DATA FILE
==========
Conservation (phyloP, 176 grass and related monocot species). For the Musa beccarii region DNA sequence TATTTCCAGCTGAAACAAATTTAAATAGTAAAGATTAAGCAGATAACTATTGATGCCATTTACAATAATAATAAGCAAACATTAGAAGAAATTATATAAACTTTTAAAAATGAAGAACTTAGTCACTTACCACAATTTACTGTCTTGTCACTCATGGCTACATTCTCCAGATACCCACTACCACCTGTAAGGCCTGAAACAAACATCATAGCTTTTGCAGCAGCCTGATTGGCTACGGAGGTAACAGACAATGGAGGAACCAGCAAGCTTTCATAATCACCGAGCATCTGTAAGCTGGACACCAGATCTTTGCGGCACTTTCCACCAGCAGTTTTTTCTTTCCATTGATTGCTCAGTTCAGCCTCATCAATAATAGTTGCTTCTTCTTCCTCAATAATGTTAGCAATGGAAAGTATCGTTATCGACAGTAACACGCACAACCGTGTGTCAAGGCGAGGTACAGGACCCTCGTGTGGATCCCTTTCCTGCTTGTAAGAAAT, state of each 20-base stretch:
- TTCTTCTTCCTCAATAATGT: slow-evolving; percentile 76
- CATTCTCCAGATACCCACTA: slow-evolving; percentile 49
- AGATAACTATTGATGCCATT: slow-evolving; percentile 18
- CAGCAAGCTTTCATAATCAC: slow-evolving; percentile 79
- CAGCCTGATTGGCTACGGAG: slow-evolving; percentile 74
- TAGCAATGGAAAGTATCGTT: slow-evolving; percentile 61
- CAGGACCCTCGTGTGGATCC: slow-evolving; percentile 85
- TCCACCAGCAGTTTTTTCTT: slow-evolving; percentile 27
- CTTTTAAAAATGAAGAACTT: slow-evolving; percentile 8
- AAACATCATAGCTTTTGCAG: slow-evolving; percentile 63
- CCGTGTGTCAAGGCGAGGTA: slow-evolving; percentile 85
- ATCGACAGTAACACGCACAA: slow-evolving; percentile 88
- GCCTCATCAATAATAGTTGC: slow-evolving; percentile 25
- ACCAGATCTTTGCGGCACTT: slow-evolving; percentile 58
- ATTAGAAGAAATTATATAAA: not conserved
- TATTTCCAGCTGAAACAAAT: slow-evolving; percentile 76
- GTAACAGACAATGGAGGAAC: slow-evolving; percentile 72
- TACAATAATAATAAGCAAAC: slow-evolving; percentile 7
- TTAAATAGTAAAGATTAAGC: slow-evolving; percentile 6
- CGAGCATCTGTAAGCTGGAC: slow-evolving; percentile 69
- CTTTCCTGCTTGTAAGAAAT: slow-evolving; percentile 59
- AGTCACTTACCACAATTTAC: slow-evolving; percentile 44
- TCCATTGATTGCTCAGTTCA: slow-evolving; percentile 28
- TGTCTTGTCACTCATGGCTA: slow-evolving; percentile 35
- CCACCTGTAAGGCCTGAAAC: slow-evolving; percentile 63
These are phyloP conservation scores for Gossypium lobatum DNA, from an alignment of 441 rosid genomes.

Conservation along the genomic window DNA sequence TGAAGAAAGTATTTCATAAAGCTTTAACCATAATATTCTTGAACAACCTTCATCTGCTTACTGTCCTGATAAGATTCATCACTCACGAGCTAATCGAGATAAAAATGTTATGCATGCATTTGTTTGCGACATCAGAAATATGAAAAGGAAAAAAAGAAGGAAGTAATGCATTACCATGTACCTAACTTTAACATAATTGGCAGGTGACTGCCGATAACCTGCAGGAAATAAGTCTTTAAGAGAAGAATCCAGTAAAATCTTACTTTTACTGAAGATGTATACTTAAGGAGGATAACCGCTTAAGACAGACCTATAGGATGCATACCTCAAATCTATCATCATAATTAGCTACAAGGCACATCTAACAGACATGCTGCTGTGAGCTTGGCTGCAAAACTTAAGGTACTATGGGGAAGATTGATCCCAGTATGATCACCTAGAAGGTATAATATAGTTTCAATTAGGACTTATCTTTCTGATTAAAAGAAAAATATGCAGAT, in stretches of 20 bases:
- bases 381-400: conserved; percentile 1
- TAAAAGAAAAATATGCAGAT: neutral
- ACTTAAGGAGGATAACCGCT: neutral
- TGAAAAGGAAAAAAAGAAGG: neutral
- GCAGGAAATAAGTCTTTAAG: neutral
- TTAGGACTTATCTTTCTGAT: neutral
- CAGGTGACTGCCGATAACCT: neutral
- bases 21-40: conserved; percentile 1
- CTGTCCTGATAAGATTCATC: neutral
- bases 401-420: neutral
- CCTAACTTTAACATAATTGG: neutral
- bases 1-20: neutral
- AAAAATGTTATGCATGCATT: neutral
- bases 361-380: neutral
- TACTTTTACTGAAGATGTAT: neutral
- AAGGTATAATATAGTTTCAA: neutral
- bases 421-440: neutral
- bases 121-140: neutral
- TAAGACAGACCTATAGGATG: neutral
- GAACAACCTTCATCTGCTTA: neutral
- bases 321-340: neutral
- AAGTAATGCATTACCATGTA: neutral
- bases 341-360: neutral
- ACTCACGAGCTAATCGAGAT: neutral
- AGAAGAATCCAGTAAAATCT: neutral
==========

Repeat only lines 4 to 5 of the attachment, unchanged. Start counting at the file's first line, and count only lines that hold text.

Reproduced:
- AGATAACTATTGATGCCATT: slow-evolving; percentile 18
- CAGCAAGCTTTCATAATCAC: slow-evolving; percentile 79